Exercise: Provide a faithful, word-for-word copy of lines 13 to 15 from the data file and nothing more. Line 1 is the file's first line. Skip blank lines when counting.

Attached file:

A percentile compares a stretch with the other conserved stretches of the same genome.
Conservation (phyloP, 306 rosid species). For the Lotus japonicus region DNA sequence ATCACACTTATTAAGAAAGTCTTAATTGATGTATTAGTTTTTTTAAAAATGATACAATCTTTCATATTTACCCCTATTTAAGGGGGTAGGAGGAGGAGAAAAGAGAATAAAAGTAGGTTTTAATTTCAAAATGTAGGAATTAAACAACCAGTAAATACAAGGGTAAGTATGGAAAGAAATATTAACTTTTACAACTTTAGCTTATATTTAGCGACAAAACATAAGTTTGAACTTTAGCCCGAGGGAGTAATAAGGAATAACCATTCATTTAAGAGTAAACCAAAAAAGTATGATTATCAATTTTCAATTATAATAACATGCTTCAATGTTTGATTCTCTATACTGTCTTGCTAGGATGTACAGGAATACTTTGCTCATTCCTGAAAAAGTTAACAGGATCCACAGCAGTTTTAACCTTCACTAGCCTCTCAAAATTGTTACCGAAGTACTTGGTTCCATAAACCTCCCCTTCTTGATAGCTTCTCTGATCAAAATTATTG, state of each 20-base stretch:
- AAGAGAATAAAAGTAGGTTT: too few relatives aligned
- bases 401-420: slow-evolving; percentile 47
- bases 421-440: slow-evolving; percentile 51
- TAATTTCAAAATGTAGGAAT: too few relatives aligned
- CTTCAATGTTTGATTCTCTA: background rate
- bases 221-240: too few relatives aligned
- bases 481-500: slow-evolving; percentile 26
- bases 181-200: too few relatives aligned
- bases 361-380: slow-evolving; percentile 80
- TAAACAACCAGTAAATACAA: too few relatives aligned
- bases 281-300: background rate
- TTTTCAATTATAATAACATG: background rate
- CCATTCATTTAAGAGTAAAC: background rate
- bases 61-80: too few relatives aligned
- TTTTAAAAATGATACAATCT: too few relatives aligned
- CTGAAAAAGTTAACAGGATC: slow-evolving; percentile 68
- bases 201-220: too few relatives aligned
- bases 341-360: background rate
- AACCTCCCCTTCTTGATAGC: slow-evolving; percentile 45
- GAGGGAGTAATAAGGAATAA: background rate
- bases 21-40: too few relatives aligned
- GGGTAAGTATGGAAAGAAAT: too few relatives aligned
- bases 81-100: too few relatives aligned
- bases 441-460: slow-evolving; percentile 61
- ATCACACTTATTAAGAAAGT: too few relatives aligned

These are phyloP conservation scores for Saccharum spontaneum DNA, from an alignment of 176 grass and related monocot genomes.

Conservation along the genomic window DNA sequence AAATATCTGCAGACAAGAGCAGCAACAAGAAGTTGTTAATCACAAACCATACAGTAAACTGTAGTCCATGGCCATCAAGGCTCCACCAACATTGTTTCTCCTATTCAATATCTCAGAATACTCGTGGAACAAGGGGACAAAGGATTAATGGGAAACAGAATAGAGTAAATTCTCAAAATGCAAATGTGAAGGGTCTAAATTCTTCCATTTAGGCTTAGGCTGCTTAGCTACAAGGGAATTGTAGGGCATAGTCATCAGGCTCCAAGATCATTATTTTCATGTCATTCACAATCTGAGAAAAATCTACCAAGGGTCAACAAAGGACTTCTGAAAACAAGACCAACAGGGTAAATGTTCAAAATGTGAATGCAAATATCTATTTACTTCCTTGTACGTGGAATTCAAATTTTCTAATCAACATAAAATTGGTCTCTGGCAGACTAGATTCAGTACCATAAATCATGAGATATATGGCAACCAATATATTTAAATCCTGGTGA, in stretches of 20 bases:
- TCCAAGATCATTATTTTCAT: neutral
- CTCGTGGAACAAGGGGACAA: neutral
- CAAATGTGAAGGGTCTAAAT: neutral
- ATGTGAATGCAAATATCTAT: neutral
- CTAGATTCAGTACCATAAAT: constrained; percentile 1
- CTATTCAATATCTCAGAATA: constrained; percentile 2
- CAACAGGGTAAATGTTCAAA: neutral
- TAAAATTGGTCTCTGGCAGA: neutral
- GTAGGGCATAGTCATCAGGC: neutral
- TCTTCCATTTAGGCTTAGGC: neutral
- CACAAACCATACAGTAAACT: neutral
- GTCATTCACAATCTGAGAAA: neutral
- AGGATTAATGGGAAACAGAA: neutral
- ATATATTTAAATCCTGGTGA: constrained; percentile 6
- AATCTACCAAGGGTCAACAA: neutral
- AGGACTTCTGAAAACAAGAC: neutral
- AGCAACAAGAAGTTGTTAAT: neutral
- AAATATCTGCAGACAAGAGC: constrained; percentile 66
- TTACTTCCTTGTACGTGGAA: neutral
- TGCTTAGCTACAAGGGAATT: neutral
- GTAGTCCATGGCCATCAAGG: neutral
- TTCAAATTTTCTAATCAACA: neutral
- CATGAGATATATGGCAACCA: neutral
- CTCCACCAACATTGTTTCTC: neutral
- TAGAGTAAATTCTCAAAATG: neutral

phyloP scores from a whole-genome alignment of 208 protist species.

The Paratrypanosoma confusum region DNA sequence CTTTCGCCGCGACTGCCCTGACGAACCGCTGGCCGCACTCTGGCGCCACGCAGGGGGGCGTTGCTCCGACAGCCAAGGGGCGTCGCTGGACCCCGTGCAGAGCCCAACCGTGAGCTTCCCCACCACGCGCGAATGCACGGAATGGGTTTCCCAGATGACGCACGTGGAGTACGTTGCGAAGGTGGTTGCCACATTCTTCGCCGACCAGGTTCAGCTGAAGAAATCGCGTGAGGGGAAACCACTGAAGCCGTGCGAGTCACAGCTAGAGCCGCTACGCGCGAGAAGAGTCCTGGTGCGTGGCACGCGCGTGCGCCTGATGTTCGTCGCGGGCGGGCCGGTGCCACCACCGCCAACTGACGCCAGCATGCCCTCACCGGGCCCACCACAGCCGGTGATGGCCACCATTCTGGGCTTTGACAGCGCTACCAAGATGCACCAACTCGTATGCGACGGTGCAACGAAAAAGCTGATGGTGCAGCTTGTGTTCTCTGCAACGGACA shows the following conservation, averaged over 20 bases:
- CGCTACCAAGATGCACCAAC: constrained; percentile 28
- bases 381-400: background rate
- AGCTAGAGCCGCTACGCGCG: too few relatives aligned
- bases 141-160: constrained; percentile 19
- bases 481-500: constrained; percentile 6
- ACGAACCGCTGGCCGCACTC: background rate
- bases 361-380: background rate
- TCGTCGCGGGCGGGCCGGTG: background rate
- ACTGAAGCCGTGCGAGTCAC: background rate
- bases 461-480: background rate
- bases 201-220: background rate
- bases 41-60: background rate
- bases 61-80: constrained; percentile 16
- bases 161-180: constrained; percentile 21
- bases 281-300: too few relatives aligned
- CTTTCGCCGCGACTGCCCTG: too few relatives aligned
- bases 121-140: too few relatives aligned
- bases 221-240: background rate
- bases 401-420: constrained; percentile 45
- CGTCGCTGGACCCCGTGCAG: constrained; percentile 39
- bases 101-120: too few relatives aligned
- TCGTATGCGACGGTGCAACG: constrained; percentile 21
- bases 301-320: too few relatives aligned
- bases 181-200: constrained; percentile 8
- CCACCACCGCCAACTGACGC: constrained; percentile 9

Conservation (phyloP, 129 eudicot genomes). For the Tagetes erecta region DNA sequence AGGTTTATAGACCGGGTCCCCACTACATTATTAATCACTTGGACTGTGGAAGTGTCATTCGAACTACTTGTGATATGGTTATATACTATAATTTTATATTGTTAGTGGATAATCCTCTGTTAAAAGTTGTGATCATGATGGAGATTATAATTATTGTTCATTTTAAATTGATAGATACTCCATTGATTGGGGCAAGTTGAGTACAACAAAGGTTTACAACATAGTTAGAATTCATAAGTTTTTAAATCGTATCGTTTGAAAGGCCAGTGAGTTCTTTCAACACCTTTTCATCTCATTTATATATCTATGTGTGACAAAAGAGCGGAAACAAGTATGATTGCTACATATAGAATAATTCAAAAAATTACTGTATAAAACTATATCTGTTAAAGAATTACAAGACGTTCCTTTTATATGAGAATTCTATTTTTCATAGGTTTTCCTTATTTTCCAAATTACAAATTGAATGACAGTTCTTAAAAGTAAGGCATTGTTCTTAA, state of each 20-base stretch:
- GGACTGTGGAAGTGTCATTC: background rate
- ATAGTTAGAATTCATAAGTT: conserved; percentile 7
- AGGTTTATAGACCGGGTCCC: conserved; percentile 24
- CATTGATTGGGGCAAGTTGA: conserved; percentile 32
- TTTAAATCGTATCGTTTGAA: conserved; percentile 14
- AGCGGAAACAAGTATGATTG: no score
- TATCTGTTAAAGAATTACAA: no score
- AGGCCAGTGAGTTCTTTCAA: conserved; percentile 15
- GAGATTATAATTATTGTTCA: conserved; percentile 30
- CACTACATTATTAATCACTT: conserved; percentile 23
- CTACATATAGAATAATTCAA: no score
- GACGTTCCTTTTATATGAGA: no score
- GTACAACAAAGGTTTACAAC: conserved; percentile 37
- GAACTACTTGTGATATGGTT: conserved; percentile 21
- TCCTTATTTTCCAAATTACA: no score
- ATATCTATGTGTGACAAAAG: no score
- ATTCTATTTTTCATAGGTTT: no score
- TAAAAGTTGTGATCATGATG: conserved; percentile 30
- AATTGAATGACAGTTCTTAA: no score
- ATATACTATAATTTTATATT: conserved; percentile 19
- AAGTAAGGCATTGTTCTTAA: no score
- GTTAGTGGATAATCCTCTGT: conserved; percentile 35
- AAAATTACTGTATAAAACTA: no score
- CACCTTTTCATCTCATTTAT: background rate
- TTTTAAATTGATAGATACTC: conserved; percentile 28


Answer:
- bases 281-300: background rate
- TTTTCAATTATAATAACATG: background rate
- CCATTCATTTAAGAGTAAAC: background rate